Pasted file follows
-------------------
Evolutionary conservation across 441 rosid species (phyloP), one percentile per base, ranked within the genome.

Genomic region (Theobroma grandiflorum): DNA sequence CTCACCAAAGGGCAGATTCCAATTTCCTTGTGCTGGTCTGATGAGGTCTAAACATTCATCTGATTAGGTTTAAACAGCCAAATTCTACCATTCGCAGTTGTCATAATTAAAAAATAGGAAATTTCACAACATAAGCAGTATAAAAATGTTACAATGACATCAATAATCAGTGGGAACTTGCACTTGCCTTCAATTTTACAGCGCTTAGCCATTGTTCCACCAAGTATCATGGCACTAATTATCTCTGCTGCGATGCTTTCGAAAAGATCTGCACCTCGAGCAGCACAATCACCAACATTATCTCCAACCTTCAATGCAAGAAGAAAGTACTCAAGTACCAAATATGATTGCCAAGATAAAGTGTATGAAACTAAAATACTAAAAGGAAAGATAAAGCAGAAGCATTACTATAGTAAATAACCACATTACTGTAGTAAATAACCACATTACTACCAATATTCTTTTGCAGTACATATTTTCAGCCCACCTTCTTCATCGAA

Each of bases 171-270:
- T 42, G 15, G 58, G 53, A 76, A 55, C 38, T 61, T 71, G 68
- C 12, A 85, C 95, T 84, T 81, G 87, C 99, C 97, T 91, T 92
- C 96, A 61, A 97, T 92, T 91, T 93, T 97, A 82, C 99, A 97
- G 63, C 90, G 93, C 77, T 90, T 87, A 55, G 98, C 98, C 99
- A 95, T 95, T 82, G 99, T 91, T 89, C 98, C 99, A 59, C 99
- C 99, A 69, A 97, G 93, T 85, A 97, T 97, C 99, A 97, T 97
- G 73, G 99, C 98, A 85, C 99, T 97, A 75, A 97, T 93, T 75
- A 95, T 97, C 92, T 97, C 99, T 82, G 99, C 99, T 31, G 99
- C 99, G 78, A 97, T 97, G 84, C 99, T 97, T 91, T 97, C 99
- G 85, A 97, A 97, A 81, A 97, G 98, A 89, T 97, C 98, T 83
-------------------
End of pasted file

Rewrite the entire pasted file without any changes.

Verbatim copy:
Evolutionary conservation across 441 rosid species (phyloP), one percentile per base, ranked within the genome.

Genomic region (Theobroma grandiflorum): DNA sequence CTCACCAAAGGGCAGATTCCAATTTCCTTGTGCTGGTCTGATGAGGTCTAAACATTCATCTGATTAGGTTTAAACAGCCAAATTCTACCATTCGCAGTTGTCATAATTAAAAAATAGGAAATTTCACAACATAAGCAGTATAAAAATGTTACAATGACATCAATAATCAGTGGGAACTTGCACTTGCCTTCAATTTTACAGCGCTTAGCCATTGTTCCACCAAGTATCATGGCACTAATTATCTCTGCTGCGATGCTTTCGAAAAGATCTGCACCTCGAGCAGCACAATCACCAACATTATCTCCAACCTTCAATGCAAGAAGAAAGTACTCAAGTACCAAATATGATTGCCAAGATAAAGTGTATGAAACTAAAATACTAAAAGGAAAGATAAAGCAGAAGCATTACTATAGTAAATAACCACATTACTGTAGTAAATAACCACATTACTACCAATATTCTTTTGCAGTACATATTTTCAGCCCACCTTCTTCATCGAA

Each of bases 171-270:
- T 42, G 15, G 58, G 53, A 76, A 55, C 38, T 61, T 71, G 68
- C 12, A 85, C 95, T 84, T 81, G 87, C 99, C 97, T 91, T 92
- C 96, A 61, A 97, T 92, T 91, T 93, T 97, A 82, C 99, A 97
- G 63, C 90, G 93, C 77, T 90, T 87, A 55, G 98, C 98, C 99
- A 95, T 95, T 82, G 99, T 91, T 89, C 98, C 99, A 59, C 99
- C 99, A 69, A 97, G 93, T 85, A 97, T 97, C 99, A 97, T 97
- G 73, G 99, C 98, A 85, C 99, T 97, A 75, A 97, T 93, T 75
- A 95, T 97, C 92, T 97, C 99, T 82, G 99, C 99, T 31, G 99
- C 99, G 78, A 97, T 97, G 84, C 99, T 97, T 91, T 97, C 99
- G 85, A 97, A 97, A 81, A 97, G 98, A 89, T 97, C 98, T 83